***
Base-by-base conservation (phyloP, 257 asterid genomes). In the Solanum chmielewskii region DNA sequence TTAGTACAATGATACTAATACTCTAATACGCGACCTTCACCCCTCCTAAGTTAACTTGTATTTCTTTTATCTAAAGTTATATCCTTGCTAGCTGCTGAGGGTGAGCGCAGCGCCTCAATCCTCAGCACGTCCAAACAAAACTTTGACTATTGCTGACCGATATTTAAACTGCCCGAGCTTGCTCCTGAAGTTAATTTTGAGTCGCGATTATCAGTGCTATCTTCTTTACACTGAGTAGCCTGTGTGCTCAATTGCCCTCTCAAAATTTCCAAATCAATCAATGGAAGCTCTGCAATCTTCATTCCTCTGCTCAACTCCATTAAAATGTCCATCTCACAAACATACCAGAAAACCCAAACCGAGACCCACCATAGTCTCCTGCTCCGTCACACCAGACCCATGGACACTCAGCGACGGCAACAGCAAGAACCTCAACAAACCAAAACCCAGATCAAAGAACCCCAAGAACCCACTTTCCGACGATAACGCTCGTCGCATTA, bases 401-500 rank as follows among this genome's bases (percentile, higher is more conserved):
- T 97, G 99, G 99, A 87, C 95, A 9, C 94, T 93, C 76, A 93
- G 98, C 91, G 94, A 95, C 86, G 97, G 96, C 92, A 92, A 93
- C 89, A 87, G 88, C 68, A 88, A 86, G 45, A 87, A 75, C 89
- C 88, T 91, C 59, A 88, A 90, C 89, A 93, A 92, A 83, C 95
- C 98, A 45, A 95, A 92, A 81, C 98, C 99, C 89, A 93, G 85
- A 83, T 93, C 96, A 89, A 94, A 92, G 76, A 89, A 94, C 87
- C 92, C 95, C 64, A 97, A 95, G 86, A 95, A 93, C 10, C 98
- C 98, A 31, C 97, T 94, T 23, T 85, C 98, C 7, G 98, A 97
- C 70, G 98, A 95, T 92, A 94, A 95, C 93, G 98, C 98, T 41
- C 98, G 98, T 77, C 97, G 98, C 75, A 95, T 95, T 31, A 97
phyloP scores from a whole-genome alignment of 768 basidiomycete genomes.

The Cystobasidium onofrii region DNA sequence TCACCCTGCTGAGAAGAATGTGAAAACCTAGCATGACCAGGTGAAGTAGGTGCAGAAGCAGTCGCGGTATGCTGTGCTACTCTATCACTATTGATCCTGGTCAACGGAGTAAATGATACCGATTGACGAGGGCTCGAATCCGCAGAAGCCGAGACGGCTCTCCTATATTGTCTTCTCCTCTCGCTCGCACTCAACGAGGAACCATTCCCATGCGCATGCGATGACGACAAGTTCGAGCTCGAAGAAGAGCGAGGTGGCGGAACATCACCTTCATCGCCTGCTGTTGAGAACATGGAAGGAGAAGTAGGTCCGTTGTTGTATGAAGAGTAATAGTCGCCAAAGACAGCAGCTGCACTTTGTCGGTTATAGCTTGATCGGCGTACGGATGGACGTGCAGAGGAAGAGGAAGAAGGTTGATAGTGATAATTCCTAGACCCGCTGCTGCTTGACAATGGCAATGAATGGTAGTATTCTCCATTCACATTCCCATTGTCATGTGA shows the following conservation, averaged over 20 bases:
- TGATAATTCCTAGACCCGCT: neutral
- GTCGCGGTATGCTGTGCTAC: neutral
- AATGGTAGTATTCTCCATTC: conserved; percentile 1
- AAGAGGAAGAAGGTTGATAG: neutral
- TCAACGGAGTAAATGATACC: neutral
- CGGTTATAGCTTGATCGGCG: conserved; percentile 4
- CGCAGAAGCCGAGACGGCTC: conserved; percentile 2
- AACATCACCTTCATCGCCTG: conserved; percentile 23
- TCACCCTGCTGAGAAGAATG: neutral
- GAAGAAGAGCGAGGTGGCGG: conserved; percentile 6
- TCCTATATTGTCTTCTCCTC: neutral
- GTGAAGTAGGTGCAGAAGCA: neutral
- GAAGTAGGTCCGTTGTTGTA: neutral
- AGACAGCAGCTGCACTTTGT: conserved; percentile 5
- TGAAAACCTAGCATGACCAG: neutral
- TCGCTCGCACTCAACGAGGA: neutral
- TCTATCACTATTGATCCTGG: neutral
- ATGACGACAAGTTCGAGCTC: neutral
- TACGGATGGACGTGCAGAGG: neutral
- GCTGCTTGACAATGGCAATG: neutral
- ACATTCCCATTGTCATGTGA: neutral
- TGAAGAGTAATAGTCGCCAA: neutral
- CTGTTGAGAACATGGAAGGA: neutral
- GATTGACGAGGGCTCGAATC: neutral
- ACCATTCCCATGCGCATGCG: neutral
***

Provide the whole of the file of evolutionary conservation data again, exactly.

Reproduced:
Base-by-base conservation (phyloP, 257 asterid genomes). In the Solanum chmielewskii region DNA sequence TTAGTACAATGATACTAATACTCTAATACGCGACCTTCACCCCTCCTAAGTTAACTTGTATTTCTTTTATCTAAAGTTATATCCTTGCTAGCTGCTGAGGGTGAGCGCAGCGCCTCAATCCTCAGCACGTCCAAACAAAACTTTGACTATTGCTGACCGATATTTAAACTGCCCGAGCTTGCTCCTGAAGTTAATTTTGAGTCGCGATTATCAGTGCTATCTTCTTTACACTGAGTAGCCTGTGTGCTCAATTGCCCTCTCAAAATTTCCAAATCAATCAATGGAAGCTCTGCAATCTTCATTCCTCTGCTCAACTCCATTAAAATGTCCATCTCACAAACATACCAGAAAACCCAAACCGAGACCCACCATAGTCTCCTGCTCCGTCACACCAGACCCATGGACACTCAGCGACGGCAACAGCAAGAACCTCAACAAACCAAAACCCAGATCAAAGAACCCCAAGAACCCACTTTCCGACGATAACGCTCGTCGCATTA, bases 401-500 rank as follows among this genome's bases (percentile, higher is more conserved):
- T 97, G 99, G 99, A 87, C 95, A 9, C 94, T 93, C 76, A 93
- G 98, C 91, G 94, A 95, C 86, G 97, G 96, C 92, A 92, A 93
- C 89, A 87, G 88, C 68, A 88, A 86, G 45, A 87, A 75, C 89
- C 88, T 91, C 59, A 88, A 90, C 89, A 93, A 92, A 83, C 95
- C 98, A 45, A 95, A 92, A 81, C 98, C 99, C 89, A 93, G 85
- A 83, T 93, C 96, A 89, A 94, A 92, G 76, A 89, A 94, C 87
- C 92, C 95, C 64, A 97, A 95, G 86, A 95, A 93, C 10, C 98
- C 98, A 31, C 97, T 94, T 23, T 85, C 98, C 7, G 98, A 97
- C 70, G 98, A 95, T 92, A 94, A 95, C 93, G 98, C 98, T 41
- C 98, G 98, T 77, C 97, G 98, C 75, A 95, T 95, T 31, A 97
phyloP scores from a whole-genome alignment of 768 basidiomycete genomes.

The Cystobasidium onofrii region DNA sequence TCACCCTGCTGAGAAGAATGTGAAAACCTAGCATGACCAGGTGAAGTAGGTGCAGAAGCAGTCGCGGTATGCTGTGCTACTCTATCACTATTGATCCTGGTCAACGGAGTAAATGATACCGATTGACGAGGGCTCGAATCCGCAGAAGCCGAGACGGCTCTCCTATATTGTCTTCTCCTCTCGCTCGCACTCAACGAGGAACCATTCCCATGCGCATGCGATGACGACAAGTTCGAGCTCGAAGAAGAGCGAGGTGGCGGAACATCACCTTCATCGCCTGCTGTTGAGAACATGGAAGGAGAAGTAGGTCCGTTGTTGTATGAAGAGTAATAGTCGCCAAAGACAGCAGCTGCACTTTGTCGGTTATAGCTTGATCGGCGTACGGATGGACGTGCAGAGGAAGAGGAAGAAGGTTGATAGTGATAATTCCTAGACCCGCTGCTGCTTGACAATGGCAATGAATGGTAGTATTCTCCATTCACATTCCCATTGTCATGTGA shows the following conservation, averaged over 20 bases:
- TGATAATTCCTAGACCCGCT: neutral
- GTCGCGGTATGCTGTGCTAC: neutral
- AATGGTAGTATTCTCCATTC: conserved; percentile 1
- AAGAGGAAGAAGGTTGATAG: neutral
- TCAACGGAGTAAATGATACC: neutral
- CGGTTATAGCTTGATCGGCG: conserved; percentile 4
- CGCAGAAGCCGAGACGGCTC: conserved; percentile 2
- AACATCACCTTCATCGCCTG: conserved; percentile 23
- TCACCCTGCTGAGAAGAATG: neutral
- GAAGAAGAGCGAGGTGGCGG: conserved; percentile 6
- TCCTATATTGTCTTCTCCTC: neutral
- GTGAAGTAGGTGCAGAAGCA: neutral
- GAAGTAGGTCCGTTGTTGTA: neutral
- AGACAGCAGCTGCACTTTGT: conserved; percentile 5
- TGAAAACCTAGCATGACCAG: neutral
- TCGCTCGCACTCAACGAGGA: neutral
- TCTATCACTATTGATCCTGG: neutral
- ATGACGACAAGTTCGAGCTC: neutral
- TACGGATGGACGTGCAGAGG: neutral
- GCTGCTTGACAATGGCAATG: neutral
- ACATTCCCATTGTCATGTGA: neutral
- TGAAGAGTAATAGTCGCCAA: neutral
- CTGTTGAGAACATGGAAGGA: neutral
- GATTGACGAGGGCTCGAATC: neutral
- ACCATTCCCATGCGCATGCG: neutral